Ship pollution is the pollution of air and water by shipping. It is a problem that has been accelerating as trade has become increasingly globalized, posing an increasing threat to the world’s oceans and waterways as globalization continues. It is expected that, …shipping traffic to and from the USA is projected to double by 2020. Because of increased traffic in ocean ports, pollution from ships also directly affects coastal areas. The pollution produced affects biodiversity, climate, food, and human health.

Exhaust emissions from ships are considered to be a significant source of air pollution. “Seagoing vessels are responsible for an estimated 14 percent of emissions of nitrogen from fossil fuels and 16 percent of the emissions of sulfur from petroleum uses into the atmosphere.”[27] In Europe ships make up a large percentage of the sulfur introduced to the air, “…as much sulfur as all the cars, lorries and factories in Europe put together.”[32] “By 2010, up to 40% of air pollution over land could come from ships.”[32] Sulfur in the air creates acid rain which damages crops and buildings. When inhaled sulfur is known to cause respiratory problems and increase the risk of a heart attack.[32]

The Kyoto Protocol, which does not require countries to measure or curb emissions from shipping. But that may change in 2009, giving a boost to the prospects of harnessing wind power beyond the value in saved fuel.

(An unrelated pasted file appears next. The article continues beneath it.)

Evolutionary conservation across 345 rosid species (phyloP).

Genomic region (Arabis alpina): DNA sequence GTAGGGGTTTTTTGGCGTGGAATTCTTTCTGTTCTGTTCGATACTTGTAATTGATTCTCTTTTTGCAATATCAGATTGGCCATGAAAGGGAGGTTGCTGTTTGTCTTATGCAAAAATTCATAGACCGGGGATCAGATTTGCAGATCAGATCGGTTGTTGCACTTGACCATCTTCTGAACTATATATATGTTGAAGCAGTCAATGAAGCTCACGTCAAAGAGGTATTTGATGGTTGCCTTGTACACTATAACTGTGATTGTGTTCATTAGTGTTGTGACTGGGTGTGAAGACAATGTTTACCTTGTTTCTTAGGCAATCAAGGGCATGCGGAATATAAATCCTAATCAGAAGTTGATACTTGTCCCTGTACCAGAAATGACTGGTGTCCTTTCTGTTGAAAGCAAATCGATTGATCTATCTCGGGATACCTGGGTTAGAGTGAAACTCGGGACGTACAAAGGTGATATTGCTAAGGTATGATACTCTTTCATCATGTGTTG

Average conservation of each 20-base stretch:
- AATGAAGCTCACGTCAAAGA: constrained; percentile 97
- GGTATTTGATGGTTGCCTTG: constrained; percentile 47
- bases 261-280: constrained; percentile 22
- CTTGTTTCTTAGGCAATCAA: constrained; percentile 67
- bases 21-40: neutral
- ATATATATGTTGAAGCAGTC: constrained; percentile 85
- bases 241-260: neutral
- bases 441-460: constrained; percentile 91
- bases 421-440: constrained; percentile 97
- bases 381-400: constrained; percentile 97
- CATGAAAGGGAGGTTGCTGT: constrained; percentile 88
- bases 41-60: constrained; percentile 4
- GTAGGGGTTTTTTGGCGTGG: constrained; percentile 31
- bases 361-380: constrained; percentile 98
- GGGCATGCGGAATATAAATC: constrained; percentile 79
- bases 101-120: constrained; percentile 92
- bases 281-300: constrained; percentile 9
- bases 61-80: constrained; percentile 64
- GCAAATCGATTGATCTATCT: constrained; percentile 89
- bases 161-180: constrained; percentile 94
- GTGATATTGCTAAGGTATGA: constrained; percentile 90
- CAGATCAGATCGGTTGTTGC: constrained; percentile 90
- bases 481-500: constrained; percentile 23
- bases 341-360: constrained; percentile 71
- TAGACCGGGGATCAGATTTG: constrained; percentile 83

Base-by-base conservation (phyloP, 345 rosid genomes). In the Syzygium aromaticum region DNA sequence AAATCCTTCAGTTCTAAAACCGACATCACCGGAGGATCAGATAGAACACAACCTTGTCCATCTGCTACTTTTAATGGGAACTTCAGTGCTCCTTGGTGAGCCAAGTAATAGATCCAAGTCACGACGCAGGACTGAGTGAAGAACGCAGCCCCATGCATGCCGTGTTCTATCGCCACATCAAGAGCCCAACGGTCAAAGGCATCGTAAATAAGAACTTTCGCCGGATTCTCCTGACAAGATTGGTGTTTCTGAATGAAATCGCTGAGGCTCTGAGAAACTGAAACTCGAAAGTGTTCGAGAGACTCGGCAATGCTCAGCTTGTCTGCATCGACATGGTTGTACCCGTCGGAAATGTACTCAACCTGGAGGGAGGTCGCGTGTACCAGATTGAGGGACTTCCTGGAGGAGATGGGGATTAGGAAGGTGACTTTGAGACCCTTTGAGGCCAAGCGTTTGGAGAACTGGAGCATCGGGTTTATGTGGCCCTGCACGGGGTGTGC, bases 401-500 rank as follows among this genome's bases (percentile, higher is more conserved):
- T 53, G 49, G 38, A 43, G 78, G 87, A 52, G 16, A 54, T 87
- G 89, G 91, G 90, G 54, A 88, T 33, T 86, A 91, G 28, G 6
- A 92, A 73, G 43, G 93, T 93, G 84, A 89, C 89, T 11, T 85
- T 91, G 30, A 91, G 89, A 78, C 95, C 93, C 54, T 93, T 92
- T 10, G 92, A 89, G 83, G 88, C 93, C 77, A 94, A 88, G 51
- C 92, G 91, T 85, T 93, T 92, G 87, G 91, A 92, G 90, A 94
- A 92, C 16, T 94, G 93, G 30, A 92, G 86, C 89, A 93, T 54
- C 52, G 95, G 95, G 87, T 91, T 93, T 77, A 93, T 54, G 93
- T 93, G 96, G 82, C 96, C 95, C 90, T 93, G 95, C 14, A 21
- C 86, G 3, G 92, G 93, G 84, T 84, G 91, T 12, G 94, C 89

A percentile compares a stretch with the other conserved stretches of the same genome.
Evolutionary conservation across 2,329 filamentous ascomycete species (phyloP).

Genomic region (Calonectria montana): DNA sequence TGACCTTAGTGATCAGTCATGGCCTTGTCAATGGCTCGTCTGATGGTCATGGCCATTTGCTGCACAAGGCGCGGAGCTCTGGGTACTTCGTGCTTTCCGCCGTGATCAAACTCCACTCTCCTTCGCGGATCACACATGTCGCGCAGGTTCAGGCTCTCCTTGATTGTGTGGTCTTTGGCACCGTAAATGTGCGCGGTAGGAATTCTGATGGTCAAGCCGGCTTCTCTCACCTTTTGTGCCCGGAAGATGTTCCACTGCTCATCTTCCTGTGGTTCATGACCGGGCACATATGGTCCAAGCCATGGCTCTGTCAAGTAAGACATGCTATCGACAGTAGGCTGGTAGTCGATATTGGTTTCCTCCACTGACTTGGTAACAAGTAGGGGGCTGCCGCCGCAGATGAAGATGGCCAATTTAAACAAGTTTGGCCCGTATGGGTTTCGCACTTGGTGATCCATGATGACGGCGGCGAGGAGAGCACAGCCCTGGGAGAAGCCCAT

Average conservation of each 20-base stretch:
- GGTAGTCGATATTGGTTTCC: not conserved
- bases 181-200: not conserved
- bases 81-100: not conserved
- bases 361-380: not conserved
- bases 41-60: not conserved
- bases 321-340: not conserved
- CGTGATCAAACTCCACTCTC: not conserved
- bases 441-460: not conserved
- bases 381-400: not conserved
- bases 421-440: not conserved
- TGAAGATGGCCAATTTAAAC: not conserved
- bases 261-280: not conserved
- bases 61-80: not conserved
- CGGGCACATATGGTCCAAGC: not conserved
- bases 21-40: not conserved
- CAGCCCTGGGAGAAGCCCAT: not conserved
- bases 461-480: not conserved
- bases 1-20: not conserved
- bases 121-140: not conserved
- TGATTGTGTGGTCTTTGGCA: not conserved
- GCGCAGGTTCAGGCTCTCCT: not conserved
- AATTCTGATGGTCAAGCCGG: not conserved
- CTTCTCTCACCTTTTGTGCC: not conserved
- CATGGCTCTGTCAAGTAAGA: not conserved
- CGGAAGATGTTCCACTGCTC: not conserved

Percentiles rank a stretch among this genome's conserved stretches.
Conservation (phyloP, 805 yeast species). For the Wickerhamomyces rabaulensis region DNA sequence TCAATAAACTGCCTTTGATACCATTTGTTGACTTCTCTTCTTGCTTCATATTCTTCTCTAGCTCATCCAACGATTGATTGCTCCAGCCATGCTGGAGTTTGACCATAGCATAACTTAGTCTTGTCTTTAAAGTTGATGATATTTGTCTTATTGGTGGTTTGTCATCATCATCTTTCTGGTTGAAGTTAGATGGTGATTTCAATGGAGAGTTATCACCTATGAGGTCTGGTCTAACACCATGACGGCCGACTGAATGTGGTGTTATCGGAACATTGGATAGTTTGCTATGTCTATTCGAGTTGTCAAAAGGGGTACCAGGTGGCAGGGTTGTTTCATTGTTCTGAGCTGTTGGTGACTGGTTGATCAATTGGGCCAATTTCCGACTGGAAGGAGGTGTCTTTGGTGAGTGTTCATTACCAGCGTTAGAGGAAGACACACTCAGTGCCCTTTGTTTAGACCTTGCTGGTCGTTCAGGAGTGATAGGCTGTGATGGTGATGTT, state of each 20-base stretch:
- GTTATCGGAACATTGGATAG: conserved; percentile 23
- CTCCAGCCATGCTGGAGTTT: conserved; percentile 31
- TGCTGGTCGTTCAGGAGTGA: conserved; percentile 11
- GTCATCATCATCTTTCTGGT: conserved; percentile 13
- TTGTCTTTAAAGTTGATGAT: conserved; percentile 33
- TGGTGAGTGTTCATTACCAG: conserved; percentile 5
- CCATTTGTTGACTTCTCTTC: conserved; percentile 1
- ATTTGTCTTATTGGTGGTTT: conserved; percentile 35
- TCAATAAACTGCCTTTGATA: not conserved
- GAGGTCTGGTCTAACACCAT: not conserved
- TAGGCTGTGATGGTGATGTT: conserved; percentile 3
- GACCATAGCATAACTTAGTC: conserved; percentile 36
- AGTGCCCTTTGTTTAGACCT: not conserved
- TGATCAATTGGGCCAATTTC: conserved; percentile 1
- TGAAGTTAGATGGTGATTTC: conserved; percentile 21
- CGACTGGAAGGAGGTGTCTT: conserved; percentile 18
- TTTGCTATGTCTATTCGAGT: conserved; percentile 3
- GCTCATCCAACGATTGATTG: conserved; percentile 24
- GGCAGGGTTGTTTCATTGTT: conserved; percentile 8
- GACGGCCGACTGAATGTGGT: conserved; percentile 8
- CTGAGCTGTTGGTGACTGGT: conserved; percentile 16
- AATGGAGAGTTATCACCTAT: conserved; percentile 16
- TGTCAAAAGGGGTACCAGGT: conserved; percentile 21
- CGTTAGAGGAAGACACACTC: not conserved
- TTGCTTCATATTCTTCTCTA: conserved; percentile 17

Everyone is talking about making engines more efficient or propellers or adding kites to reduce fuel consumption but what everyone fails to realise is that the wind is free and as recently as 100 years ago the sailing cargo ship had already evolved and was capable of making journeys of thousands of miles without producing so much as one gram of carbon. With the benefit of today’s technology, modern sailing ships could easily manage to deliver a huge proportion of the World’s goods with no pollution at all.

This is not new. Why not benefit from that hard earned experience? Isn’t about time we did something so obvious? What will future generations think of us, when we had the answers but failed to do anything about it? Why is it so hard to build and man a steel sailing ship? A well maintained sailing ship would far outlive any cargo ship with an engine. So in the long run any extra costs will be absorbed. A new cargo ship might cost $20 million, surely a sailing ship could be built for a similar sum, perhaps less as it needs no costly engine. Maintenance costs are massively reduced. Hello? This is a no brainer. Why am I the only person who sees an opportunity to do something so obvious and logical?